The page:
Alongside the attention given to organisational practices, the event succeeded in showcasing a whole host of interesting research findings and academic discussion, from a wide range of disciplines including law, sociology, anthropology, psychology, and social work.
Dr Oliver Scott Curry, Director of the Oxford Morals Project, at the Institute of Cognitive and Evolutionary Anthropology, University of Oxford provided a thought-provoking keynote talk on the nature, content and structure of human morality. He explained why we are kind, from an evolutionary perspective, and then went on to show that kindness has positive effects on a giver’s well-being. The take home message was that we are wired to be kind and that people are ‘happy to help’. This message also came through during the poster workshop, where a selection of psychology posters demonstrated the positive effects of being kind on happiness and well-being, from neuroscience (Jo Cutler), social-developmental (Jess Cotney) and clinical (Tamara Leeurwerik) perspectives. The poster workshop also focussed on the role of kindness in building trustful social work interactions with children (Prof. Michelle Lefevre, School of Education and Social Work), the way that kindness may influence collective action for social change (Jolyon Miles-Wilson, School of Psychology), and whether kindness has a place in human rights protection (Xue Zhang, School of Law) and citizen aid (Dr Meike Fechter, School of Global Studies). The poster workshop also celebrated three PhD students who received the Kindness UK Doctoral Conference Award 2018, a university initiative designed to promote kindness in partnership with Kindness UK. All three winners, Tamara Leeuwerik, Xue Zhang and Ishrat Khan were supported to present their research at an international conference.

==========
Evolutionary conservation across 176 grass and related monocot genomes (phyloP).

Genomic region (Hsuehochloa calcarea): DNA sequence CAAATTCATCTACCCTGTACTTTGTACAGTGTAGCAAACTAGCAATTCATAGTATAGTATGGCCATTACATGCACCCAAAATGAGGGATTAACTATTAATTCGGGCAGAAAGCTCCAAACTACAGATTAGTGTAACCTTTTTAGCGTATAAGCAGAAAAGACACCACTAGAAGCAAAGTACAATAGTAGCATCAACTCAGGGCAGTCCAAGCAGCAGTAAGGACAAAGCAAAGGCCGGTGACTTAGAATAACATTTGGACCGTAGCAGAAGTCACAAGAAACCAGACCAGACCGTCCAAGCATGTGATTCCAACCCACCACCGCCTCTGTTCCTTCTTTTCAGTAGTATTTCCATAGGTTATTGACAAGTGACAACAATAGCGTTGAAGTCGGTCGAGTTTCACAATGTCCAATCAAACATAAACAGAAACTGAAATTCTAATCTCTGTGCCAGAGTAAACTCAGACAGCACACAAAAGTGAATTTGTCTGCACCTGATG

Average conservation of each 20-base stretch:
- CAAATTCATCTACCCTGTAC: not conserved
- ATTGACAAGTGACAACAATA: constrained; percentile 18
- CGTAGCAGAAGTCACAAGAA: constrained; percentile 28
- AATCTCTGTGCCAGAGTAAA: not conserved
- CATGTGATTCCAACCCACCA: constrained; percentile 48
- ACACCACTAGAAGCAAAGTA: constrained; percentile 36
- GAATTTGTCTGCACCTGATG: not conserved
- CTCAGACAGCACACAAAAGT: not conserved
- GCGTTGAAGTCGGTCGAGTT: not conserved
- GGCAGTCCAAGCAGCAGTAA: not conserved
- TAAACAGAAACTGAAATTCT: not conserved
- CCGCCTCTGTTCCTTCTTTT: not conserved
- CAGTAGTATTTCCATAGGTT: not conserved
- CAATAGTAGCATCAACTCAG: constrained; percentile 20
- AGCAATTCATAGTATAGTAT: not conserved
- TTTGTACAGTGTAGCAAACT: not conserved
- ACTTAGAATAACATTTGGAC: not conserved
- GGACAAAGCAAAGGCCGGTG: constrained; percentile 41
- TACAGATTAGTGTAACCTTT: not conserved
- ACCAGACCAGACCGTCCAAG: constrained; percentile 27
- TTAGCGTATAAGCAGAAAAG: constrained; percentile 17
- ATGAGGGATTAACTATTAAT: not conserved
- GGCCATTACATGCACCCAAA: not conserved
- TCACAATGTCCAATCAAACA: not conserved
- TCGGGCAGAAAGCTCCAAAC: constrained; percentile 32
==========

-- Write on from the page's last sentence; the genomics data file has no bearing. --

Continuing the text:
The Sussex Kindness Symposium was part of a larger initiative to conduct kindness-based research on campus. An interdisciplinary group of researchers, funded by Kindness UK, have come together to plan research that seeks to illuminate, promote, or understand kindness. The first of these projects is just beginning, with Prof. Robin Banerjee and Jess Cotney (School of Psychology) leading a qualitative study on kindness within public services. As part of this research, they will be interviewing staff and students about kindness on campus. If you would like to find out more about Kindness at Sussex, you can follow us on Twitter: @SussexKindness or email Jess, J.Cotney@sussex.ac.uk, to be added to the Sussex Kindness mailing list.